Archive for December, 2012

Excuses – The mental toughness loophole

Intellectual humility. Intellectual humility is the rare ability or skill to be open-minded to new ideas. The ability to listen to advice and/or information and decide if it “fits” into your belief system. It certainly does not mean being a yes-man. Intellectual humility says “I believe what I believe not because I’ve been spoon-fed knowledge. I believe what I believe because it makes sense. I’ve done my homework.” Intellectual humility also says, “…and if an idea, other than mine, presents itself that challenges what I had previously held as fact, I am willing to listen.” Many of us dismiss ideas simply because they challenge ideas we’ve held as dogma for years. To do an about-face now would mean “I’ve been conned.” Intellectual humility laughs in the face of this con-man. He’s after the truth. Regardless of the cost.

Why all this talk about intellectual humility? I thought this blog was supposed to be about making excuses? Because, I want to present an idea to you that may challenge some of your preexisting ideas and wanted to make you feel guilty about dismissing them!!!

When I give pitching lessons, I find myself preaching mental toughness a lot. I use phrases like, “the umpire isn’t out to get you”, “your teammates aren’t trying to make errors”, “let go of your anger before you make another pitch”. All phrases designed to help the pitcher understand that negative emotions do nothing but get in your way. They don’t help execute pitches. Ever wonder why the youth pitcher literally “falls apart” when they have previously been doing so well? I think a lot of it has to do with their brain’s ability to handle “setback”. That’s where excuses come in. Excuses for the IMMATURE brain represent a mental toughness “loophole” if you will. A way for the player to “tap out” gracefully. “Coach, you can’t possibly expect me to compete at my highest level with all of these errors and bad calls, can you?”

It’s important to make a quick distinction. Notice I did say immature brain in the previous paragraph. Mature athletes don’t use excuses as a way to “tap out”. Don’t get me wrong, they still make excuses but they continue to fight the good fight. And the real mentally tough players actually use these setbacks as motivation! “I’ll get this done in spite of all this crap happening all around me.”

Here’s the idea that may challenge some of your preexisting ideas.

When a coach argues with an umpire, in front of a team of youth players (IMMATURE BRAINS), the coach may actually be giving his players a reason to “tap out”.  An excuse as to why they aren’t going to win. This is just an idea that I’ve been thinking about for a while now. I have no research to back up these claims. Just a few years of watching how the youth mind works.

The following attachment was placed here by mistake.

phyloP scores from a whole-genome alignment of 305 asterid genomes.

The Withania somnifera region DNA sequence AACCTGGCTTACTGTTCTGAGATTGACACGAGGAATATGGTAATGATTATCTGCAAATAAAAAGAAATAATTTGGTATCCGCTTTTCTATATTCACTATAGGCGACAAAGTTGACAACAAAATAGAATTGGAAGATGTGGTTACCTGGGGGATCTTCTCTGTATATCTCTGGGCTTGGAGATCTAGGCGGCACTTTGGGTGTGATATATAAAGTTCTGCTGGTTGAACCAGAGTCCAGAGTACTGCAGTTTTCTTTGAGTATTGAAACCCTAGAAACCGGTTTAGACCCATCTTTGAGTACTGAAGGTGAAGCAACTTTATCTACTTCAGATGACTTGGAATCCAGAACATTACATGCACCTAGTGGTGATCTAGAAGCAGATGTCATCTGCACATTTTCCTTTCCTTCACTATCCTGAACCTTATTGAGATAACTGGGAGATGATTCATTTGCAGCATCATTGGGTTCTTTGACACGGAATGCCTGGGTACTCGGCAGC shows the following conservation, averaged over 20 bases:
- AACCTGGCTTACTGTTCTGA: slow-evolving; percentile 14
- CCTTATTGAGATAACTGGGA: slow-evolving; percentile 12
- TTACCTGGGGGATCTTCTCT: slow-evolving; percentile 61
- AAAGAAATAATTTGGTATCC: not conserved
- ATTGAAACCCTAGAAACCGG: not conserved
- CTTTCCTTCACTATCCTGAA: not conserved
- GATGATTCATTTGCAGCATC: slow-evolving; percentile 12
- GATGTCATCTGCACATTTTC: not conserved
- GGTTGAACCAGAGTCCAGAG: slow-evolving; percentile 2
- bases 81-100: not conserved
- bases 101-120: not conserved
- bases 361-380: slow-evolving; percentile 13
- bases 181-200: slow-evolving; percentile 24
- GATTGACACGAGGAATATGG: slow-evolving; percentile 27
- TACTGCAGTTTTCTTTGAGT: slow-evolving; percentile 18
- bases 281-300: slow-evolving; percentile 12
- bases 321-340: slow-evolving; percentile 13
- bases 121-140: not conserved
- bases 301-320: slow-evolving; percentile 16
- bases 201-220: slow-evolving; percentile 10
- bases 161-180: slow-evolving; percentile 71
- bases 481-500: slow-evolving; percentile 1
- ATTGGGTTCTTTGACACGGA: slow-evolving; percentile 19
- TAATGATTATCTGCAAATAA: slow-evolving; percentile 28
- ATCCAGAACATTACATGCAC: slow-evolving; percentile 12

Any feedback from GoWags nation would be appreciated.



Full Reps!



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The Golden Triangle of Progress

Os Guinness, in his book, Can Freedom Last Forever, discusses a principle called “The Golden Triangle of Freedom”. It goes something like this. Freedom requires Virtue. Virtue requires Faith. Faith requires Freedom. And on and on and on….

I’ll do the best I can to elaborate. Freedom is the enemy of freedom. Free people are free to do as they like and without a virtuous society, anarchy reigns and freedom can no longer exist.  And while atheists can certainly be virtuous, there is actually no good reason for them NOT TO BE VIRTUOUS either. It’s simply a matter of taste. Only faith (of some sort) provides a moral and virtuous framework from which you live your life. The last leg of the triangle is the most obvious. In order to practice your Faith, you need to be a free society.

Os Guinness has a series of podcasts where he discusses this issue. I highly recommend the listen.

Golden Triangle of Freedom

Let’s switch gears and talk about “The Golden Triangle of Progress”. Similar to freedom, progress is the enemy of progress. If you’re not convinced, I recommend the book, Good Is The Enemy of Great. Progress naturally leads to success which, if not checked, can lead to “resting on your laurels” and assuming you’re “good enough”. Good enough eventually allows everyone else to catch up.

The Golden Triangle of Progress goes like this. PROGRESS REQUIRES WORK ETHIC. WORK ETHIC REQUIRES PASSION. PASSION REQUIRES PROGRESS. And on and on and on…

The first leg of the triangle is the most obvious and least controversial. Everyone values work ethic. It’s the second leg that requires some explanation. You can only drag your kid into GoWags so long. If HE’S not passionate about getting better, a father son struggle naturally ensues. So how do we create that passion? Progress. Your son needs to know that his effort isn’t for naught. Measurement is the key here. Measure everything!

Measure his training progress. How much has he improved on the farmers walk? How much has he improved in the hex lift? How much has his vertical jump increased?

Measure is pitching command. How many fastballs can he locate out of 10? How many changeups can he throw for strikes? (Please don’t try to locate changeups!)

Measure is bat speed. How hard can you hit it? See….your training is paying off!

So the next time you’re in at GoWags and wondering what you should be doing. Measure something. Measure anything.

Full Reps!

Bret Wagner

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